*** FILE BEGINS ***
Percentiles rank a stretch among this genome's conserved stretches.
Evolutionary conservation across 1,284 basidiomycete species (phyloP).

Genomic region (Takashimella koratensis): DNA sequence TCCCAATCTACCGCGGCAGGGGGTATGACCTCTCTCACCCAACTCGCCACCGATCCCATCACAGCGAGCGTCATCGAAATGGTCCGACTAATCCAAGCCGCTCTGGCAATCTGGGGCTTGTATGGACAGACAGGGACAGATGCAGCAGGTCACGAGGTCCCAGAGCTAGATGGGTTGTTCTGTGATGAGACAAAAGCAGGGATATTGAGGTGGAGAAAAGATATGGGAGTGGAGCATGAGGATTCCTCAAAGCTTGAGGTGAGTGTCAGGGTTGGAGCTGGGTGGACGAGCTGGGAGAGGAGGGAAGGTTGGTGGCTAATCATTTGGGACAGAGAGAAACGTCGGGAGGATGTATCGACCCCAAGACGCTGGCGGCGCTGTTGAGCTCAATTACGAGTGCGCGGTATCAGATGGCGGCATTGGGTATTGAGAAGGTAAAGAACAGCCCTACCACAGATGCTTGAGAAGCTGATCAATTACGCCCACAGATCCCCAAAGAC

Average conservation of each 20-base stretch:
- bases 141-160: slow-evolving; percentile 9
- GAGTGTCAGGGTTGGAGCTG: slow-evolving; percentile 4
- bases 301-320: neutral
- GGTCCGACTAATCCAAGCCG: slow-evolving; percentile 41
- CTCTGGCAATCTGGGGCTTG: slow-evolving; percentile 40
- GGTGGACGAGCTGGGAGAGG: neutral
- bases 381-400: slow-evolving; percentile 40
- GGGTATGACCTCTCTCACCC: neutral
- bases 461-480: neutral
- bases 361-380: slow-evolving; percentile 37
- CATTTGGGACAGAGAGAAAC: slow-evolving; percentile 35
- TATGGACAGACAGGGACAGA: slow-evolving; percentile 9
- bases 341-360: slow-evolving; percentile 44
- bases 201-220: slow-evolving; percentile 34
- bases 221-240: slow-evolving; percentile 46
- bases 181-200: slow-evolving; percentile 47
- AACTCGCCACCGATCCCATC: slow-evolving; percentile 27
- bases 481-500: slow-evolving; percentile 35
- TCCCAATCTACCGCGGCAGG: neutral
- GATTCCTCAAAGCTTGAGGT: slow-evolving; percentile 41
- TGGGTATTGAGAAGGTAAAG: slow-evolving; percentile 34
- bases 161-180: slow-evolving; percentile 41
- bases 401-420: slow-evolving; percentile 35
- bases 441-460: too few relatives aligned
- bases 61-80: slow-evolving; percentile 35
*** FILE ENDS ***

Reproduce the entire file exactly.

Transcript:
Percentiles rank a stretch among this genome's conserved stretches.
Evolutionary conservation across 1,284 basidiomycete species (phyloP).

Genomic region (Takashimella koratensis): DNA sequence TCCCAATCTACCGCGGCAGGGGGTATGACCTCTCTCACCCAACTCGCCACCGATCCCATCACAGCGAGCGTCATCGAAATGGTCCGACTAATCCAAGCCGCTCTGGCAATCTGGGGCTTGTATGGACAGACAGGGACAGATGCAGCAGGTCACGAGGTCCCAGAGCTAGATGGGTTGTTCTGTGATGAGACAAAAGCAGGGATATTGAGGTGGAGAAAAGATATGGGAGTGGAGCATGAGGATTCCTCAAAGCTTGAGGTGAGTGTCAGGGTTGGAGCTGGGTGGACGAGCTGGGAGAGGAGGGAAGGTTGGTGGCTAATCATTTGGGACAGAGAGAAACGTCGGGAGGATGTATCGACCCCAAGACGCTGGCGGCGCTGTTGAGCTCAATTACGAGTGCGCGGTATCAGATGGCGGCATTGGGTATTGAGAAGGTAAAGAACAGCCCTACCACAGATGCTTGAGAAGCTGATCAATTACGCCCACAGATCCCCAAAGAC

Average conservation of each 20-base stretch:
- bases 141-160: slow-evolving; percentile 9
- GAGTGTCAGGGTTGGAGCTG: slow-evolving; percentile 4
- bases 301-320: neutral
- GGTCCGACTAATCCAAGCCG: slow-evolving; percentile 41
- CTCTGGCAATCTGGGGCTTG: slow-evolving; percentile 40
- GGTGGACGAGCTGGGAGAGG: neutral
- bases 381-400: slow-evolving; percentile 40
- GGGTATGACCTCTCTCACCC: neutral
- bases 461-480: neutral
- bases 361-380: slow-evolving; percentile 37
- CATTTGGGACAGAGAGAAAC: slow-evolving; percentile 35
- TATGGACAGACAGGGACAGA: slow-evolving; percentile 9
- bases 341-360: slow-evolving; percentile 44
- bases 201-220: slow-evolving; percentile 34
- bases 221-240: slow-evolving; percentile 46
- bases 181-200: slow-evolving; percentile 47
- AACTCGCCACCGATCCCATC: slow-evolving; percentile 27
- bases 481-500: slow-evolving; percentile 35
- TCCCAATCTACCGCGGCAGG: neutral
- GATTCCTCAAAGCTTGAGGT: slow-evolving; percentile 41
- TGGGTATTGAGAAGGTAAAG: slow-evolving; percentile 34
- bases 161-180: slow-evolving; percentile 41
- bases 401-420: slow-evolving; percentile 35
- bases 441-460: too few relatives aligned
- bases 61-80: slow-evolving; percentile 35